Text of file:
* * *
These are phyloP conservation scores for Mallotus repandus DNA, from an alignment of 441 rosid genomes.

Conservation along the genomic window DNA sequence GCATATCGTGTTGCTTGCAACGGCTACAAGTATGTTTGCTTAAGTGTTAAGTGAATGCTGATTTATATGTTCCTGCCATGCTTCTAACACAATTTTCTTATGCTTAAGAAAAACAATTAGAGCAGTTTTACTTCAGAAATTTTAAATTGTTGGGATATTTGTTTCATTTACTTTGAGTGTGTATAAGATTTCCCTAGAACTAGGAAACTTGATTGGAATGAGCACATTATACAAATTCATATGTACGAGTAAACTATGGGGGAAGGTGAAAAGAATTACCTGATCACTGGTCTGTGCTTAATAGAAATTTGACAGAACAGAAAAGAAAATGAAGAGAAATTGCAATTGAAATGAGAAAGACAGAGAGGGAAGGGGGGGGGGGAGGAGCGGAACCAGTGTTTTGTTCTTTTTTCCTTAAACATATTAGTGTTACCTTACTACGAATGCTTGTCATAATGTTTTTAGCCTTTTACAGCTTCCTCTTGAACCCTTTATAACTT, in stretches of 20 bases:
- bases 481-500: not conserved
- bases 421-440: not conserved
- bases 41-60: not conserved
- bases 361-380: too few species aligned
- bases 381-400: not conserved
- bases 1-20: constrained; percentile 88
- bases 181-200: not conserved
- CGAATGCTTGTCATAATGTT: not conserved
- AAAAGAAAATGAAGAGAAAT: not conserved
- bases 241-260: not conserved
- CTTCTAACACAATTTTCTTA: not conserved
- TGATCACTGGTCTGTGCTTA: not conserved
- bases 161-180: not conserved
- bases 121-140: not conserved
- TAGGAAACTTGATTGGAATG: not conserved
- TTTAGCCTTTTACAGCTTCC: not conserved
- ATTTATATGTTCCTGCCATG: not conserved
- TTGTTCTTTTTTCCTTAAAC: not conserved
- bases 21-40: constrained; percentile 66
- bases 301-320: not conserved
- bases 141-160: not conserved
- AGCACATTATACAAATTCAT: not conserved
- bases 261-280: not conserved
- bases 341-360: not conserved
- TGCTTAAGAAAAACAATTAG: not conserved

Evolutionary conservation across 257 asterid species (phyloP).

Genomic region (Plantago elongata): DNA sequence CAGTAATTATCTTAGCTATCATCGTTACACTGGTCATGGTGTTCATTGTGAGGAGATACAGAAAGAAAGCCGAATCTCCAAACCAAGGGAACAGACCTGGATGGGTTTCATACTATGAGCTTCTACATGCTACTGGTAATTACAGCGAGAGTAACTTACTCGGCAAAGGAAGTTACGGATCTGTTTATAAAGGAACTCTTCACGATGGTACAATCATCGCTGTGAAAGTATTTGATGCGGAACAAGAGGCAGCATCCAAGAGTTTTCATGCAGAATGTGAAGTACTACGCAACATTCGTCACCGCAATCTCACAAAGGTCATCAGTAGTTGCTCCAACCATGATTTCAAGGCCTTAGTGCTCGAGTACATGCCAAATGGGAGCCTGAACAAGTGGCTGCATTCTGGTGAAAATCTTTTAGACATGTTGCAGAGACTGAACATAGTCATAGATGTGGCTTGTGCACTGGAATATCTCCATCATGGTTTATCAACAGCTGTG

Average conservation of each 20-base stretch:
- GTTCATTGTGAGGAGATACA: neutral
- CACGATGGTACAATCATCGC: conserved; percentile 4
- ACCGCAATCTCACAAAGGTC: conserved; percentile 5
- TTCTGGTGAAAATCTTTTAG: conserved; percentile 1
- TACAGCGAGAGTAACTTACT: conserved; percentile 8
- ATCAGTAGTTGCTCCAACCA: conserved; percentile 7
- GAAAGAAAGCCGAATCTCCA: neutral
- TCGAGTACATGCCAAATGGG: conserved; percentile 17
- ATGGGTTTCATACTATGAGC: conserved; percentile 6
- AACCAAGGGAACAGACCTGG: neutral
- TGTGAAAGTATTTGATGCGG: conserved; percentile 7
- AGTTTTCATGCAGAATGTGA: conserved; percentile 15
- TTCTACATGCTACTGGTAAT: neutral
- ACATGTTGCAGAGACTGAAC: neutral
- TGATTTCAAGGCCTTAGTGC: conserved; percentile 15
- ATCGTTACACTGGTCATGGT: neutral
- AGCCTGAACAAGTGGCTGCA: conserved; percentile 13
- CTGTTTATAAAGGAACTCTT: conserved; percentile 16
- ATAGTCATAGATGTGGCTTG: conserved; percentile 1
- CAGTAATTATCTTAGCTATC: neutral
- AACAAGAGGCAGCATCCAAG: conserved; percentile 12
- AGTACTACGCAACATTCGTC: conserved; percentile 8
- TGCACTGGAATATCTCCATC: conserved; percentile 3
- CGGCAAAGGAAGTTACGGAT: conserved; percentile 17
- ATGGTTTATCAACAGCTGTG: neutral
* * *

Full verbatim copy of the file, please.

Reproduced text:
These are phyloP conservation scores for Mallotus repandus DNA, from an alignment of 441 rosid genomes.

Conservation along the genomic window DNA sequence GCATATCGTGTTGCTTGCAACGGCTACAAGTATGTTTGCTTAAGTGTTAAGTGAATGCTGATTTATATGTTCCTGCCATGCTTCTAACACAATTTTCTTATGCTTAAGAAAAACAATTAGAGCAGTTTTACTTCAGAAATTTTAAATTGTTGGGATATTTGTTTCATTTACTTTGAGTGTGTATAAGATTTCCCTAGAACTAGGAAACTTGATTGGAATGAGCACATTATACAAATTCATATGTACGAGTAAACTATGGGGGAAGGTGAAAAGAATTACCTGATCACTGGTCTGTGCTTAATAGAAATTTGACAGAACAGAAAAGAAAATGAAGAGAAATTGCAATTGAAATGAGAAAGACAGAGAGGGAAGGGGGGGGGGGAGGAGCGGAACCAGTGTTTTGTTCTTTTTTCCTTAAACATATTAGTGTTACCTTACTACGAATGCTTGTCATAATGTTTTTAGCCTTTTACAGCTTCCTCTTGAACCCTTTATAACTT, in stretches of 20 bases:
- bases 481-500: not conserved
- bases 421-440: not conserved
- bases 41-60: not conserved
- bases 361-380: too few species aligned
- bases 381-400: not conserved
- bases 1-20: constrained; percentile 88
- bases 181-200: not conserved
- CGAATGCTTGTCATAATGTT: not conserved
- AAAAGAAAATGAAGAGAAAT: not conserved
- bases 241-260: not conserved
- CTTCTAACACAATTTTCTTA: not conserved
- TGATCACTGGTCTGTGCTTA: not conserved
- bases 161-180: not conserved
- bases 121-140: not conserved
- TAGGAAACTTGATTGGAATG: not conserved
- TTTAGCCTTTTACAGCTTCC: not conserved
- ATTTATATGTTCCTGCCATG: not conserved
- TTGTTCTTTTTTCCTTAAAC: not conserved
- bases 21-40: constrained; percentile 66
- bases 301-320: not conserved
- bases 141-160: not conserved
- AGCACATTATACAAATTCAT: not conserved
- bases 261-280: not conserved
- bases 341-360: not conserved
- TGCTTAAGAAAAACAATTAG: not conserved

Evolutionary conservation across 257 asterid species (phyloP).

Genomic region (Plantago elongata): DNA sequence CAGTAATTATCTTAGCTATCATCGTTACACTGGTCATGGTGTTCATTGTGAGGAGATACAGAAAGAAAGCCGAATCTCCAAACCAAGGGAACAGACCTGGATGGGTTTCATACTATGAGCTTCTACATGCTACTGGTAATTACAGCGAGAGTAACTTACTCGGCAAAGGAAGTTACGGATCTGTTTATAAAGGAACTCTTCACGATGGTACAATCATCGCTGTGAAAGTATTTGATGCGGAACAAGAGGCAGCATCCAAGAGTTTTCATGCAGAATGTGAAGTACTACGCAACATTCGTCACCGCAATCTCACAAAGGTCATCAGTAGTTGCTCCAACCATGATTTCAAGGCCTTAGTGCTCGAGTACATGCCAAATGGGAGCCTGAACAAGTGGCTGCATTCTGGTGAAAATCTTTTAGACATGTTGCAGAGACTGAACATAGTCATAGATGTGGCTTGTGCACTGGAATATCTCCATCATGGTTTATCAACAGCTGTG

Average conservation of each 20-base stretch:
- GTTCATTGTGAGGAGATACA: neutral
- CACGATGGTACAATCATCGC: conserved; percentile 4
- ACCGCAATCTCACAAAGGTC: conserved; percentile 5
- TTCTGGTGAAAATCTTTTAG: conserved; percentile 1
- TACAGCGAGAGTAACTTACT: conserved; percentile 8
- ATCAGTAGTTGCTCCAACCA: conserved; percentile 7
- GAAAGAAAGCCGAATCTCCA: neutral
- TCGAGTACATGCCAAATGGG: conserved; percentile 17
- ATGGGTTTCATACTATGAGC: conserved; percentile 6
- AACCAAGGGAACAGACCTGG: neutral
- TGTGAAAGTATTTGATGCGG: conserved; percentile 7
- AGTTTTCATGCAGAATGTGA: conserved; percentile 15
- TTCTACATGCTACTGGTAAT: neutral
- ACATGTTGCAGAGACTGAAC: neutral
- TGATTTCAAGGCCTTAGTGC: conserved; percentile 15
- ATCGTTACACTGGTCATGGT: neutral
- AGCCTGAACAAGTGGCTGCA: conserved; percentile 13
- CTGTTTATAAAGGAACTCTT: conserved; percentile 16
- ATAGTCATAGATGTGGCTTG: conserved; percentile 1
- CAGTAATTATCTTAGCTATC: neutral
- AACAAGAGGCAGCATCCAAG: conserved; percentile 12
- AGTACTACGCAACATTCGTC: conserved; percentile 8
- TGCACTGGAATATCTCCATC: conserved; percentile 3
- CGGCAAAGGAAGTTACGGAT: conserved; percentile 17
- ATGGTTTATCAACAGCTGTG: neutral